Inspired Teaching

When a new teacher enters that garden spot of the Christian Science movement, the Sunday school, he wonders just how he is to proceed. As the youthful faces, eager for spiritual cultivation and refreshment, surround him, he ponders what he, as a gardener, is to do. Since it is his duty to give to each one the particular attention that is most needed, the task may at first seem stupendous. Often the query comes, "What shall I do first?" Let the teacher take heart and fear not; for he will soon find that the tools he needs in this mental garden are obedience, cooperation, humility, and love. Mrs. Eddy says in "Science and Health with Key to the Scriptures" (p. 496), "You will learn that in Christian Science the first duty is to obey God, to have one Mind, and to love another as yourself."

Through obedience the teacher learns what to do first; for in Article XX (Sects. 2, 3) of the Manual of The Mother Church he will find the "first lessons" carefully pointed out. When those first steps have been conscientiously taken, the next steps, the questions and answers, will be revealed. The method of teaching unfolds as the need arises, in proportion to the spiritual discernment of the teacher. But this discernment can come only as a result of prayerful study. Obedience to God involves strict adherence to divine Principle. Through such obedience the teacher gains a clearer vision of "the way" God points out. Failure to obey will lead him into some bypath where Truth is obscured by the shadows of mortal thought. Then he will not be ready to teach absolute Christian Science to the student. Obedience includes the teacher's conforming to the rules of the Sunday school as carefully as the children are expected to do. "Never absent from your post, never off guard, never ill-humored, never unready to work for God,—is obedience; being 'faithful over a few things,'" our Leader says (Miscellaneous Writings, p. 116). Thus it may be seen that obedience unfolds the truth, and reveals ways and means to present it to the child-thought.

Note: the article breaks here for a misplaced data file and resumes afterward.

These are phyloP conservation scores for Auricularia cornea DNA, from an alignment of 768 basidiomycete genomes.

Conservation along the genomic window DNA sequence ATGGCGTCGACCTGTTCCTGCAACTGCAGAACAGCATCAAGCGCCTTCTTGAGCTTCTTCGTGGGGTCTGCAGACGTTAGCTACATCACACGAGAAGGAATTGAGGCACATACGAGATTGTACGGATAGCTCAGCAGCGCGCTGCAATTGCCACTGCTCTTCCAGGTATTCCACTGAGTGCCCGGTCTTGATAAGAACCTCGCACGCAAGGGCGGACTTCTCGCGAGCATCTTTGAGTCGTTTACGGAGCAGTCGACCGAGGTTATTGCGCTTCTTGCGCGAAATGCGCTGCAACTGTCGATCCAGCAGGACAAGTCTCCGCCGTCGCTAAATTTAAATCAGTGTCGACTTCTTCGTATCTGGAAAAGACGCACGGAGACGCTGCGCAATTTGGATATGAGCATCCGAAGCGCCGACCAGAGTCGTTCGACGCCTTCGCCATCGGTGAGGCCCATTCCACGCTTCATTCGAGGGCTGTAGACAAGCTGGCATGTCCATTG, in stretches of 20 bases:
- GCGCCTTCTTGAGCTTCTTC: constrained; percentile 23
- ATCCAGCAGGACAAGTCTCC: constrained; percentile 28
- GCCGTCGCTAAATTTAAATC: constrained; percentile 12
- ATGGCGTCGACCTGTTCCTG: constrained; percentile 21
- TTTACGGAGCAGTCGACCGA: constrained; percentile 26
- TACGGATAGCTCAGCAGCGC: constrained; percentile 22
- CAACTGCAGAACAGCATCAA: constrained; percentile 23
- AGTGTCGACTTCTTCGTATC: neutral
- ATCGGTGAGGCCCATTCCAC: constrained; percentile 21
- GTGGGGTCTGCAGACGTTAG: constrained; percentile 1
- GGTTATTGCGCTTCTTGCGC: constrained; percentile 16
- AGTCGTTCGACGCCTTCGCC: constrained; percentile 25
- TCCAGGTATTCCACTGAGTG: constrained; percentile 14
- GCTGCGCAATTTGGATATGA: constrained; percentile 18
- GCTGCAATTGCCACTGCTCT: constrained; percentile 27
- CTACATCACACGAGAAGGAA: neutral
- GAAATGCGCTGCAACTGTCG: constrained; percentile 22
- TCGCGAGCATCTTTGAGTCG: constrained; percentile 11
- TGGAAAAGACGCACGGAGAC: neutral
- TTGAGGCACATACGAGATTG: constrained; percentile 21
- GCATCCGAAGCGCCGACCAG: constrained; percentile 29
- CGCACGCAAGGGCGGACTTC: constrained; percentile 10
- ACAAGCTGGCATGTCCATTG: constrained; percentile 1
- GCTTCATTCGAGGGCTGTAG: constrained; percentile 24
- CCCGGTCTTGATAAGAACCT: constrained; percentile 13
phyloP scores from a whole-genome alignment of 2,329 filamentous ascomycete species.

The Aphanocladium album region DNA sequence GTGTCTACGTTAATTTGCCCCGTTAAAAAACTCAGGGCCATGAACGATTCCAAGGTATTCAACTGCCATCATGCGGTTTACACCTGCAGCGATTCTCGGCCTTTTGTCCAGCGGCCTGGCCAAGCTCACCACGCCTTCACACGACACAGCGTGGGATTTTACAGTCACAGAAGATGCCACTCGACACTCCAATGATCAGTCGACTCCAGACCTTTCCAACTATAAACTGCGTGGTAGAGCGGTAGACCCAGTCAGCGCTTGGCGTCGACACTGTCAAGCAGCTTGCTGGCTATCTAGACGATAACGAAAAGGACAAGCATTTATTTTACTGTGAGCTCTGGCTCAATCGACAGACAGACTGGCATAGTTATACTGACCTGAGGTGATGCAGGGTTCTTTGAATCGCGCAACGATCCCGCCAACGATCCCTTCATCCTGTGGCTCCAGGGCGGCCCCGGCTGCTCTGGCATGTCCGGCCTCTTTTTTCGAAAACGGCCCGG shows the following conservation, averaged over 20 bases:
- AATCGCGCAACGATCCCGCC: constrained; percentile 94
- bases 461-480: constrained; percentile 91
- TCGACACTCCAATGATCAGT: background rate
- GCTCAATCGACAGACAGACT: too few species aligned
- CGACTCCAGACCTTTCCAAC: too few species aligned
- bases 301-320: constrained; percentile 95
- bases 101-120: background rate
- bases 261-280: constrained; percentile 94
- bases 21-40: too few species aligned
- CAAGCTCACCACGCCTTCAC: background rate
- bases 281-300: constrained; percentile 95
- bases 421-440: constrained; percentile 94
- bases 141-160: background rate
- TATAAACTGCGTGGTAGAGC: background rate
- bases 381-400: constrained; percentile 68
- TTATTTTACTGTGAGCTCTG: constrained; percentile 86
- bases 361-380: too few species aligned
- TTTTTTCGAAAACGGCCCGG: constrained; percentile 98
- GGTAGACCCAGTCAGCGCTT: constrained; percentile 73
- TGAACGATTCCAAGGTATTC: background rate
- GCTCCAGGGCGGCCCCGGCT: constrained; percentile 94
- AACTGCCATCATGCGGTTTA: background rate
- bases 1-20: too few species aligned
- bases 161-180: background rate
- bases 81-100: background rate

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Simplicity
May 26, 1928
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